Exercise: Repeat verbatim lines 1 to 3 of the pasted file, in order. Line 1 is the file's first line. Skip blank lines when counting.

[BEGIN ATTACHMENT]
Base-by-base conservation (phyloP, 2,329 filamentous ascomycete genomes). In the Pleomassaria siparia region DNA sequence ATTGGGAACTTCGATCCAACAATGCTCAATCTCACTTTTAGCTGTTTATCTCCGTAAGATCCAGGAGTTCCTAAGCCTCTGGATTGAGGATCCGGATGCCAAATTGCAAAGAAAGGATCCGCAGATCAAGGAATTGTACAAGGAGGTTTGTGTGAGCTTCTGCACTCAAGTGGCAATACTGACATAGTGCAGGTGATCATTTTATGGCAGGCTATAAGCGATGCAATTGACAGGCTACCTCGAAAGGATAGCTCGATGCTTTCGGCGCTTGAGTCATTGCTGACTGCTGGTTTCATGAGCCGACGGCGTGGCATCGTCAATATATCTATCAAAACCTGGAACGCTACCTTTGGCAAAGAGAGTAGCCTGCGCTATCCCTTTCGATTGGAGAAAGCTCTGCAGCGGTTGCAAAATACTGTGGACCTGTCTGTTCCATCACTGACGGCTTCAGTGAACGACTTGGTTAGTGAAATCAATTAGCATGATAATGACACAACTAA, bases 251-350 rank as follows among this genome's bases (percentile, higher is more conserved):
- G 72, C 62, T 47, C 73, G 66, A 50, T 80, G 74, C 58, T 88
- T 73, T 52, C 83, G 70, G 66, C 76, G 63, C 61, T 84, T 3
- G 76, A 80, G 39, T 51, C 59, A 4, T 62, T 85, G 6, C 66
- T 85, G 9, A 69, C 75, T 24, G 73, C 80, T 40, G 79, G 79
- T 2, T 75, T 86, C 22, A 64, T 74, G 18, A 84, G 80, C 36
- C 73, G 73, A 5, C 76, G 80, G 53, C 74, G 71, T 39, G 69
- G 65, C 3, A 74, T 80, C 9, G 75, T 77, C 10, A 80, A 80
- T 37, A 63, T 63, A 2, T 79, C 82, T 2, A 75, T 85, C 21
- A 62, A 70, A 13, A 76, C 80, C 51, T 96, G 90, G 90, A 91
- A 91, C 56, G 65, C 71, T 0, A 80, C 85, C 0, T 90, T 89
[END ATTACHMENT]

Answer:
Base-by-base conservation (phyloP, 2,329 filamentous ascomycete genomes). In the Pleomassaria siparia region DNA sequence ATTGGGAACTTCGATCCAACAATGCTCAATCTCACTTTTAGCTGTTTATCTCCGTAAGATCCAGGAGTTCCTAAGCCTCTGGATTGAGGATCCGGATGCCAAATTGCAAAGAAAGGATCCGCAGATCAAGGAATTGTACAAGGAGGTTTGTGTGAGCTTCTGCACTCAAGTGGCAATACTGACATAGTGCAGGTGATCATTTTATGGCAGGCTATAAGCGATGCAATTGACAGGCTACCTCGAAAGGATAGCTCGATGCTTTCGGCGCTTGAGTCATTGCTGACTGCTGGTTTCATGAGCCGACGGCGTGGCATCGTCAATATATCTATCAAAACCTGGAACGCTACCTTTGGCAAAGAGAGTAGCCTGCGCTATCCCTTTCGATTGGAGAAAGCTCTGCAGCGGTTGCAAAATACTGTGGACCTGTCTGTTCCATCACTGACGGCTTCAGTGAACGACTTGGTTAGTGAAATCAATTAGCATGATAATGACACAACTAA, bases 251-350 rank as follows among this genome's bases (percentile, higher is more conserved):
- G 72, C 62, T 47, C 73, G 66, A 50, T 80, G 74, C 58, T 88
- T 73, T 52, C 83, G 70, G 66, C 76, G 63, C 61, T 84, T 3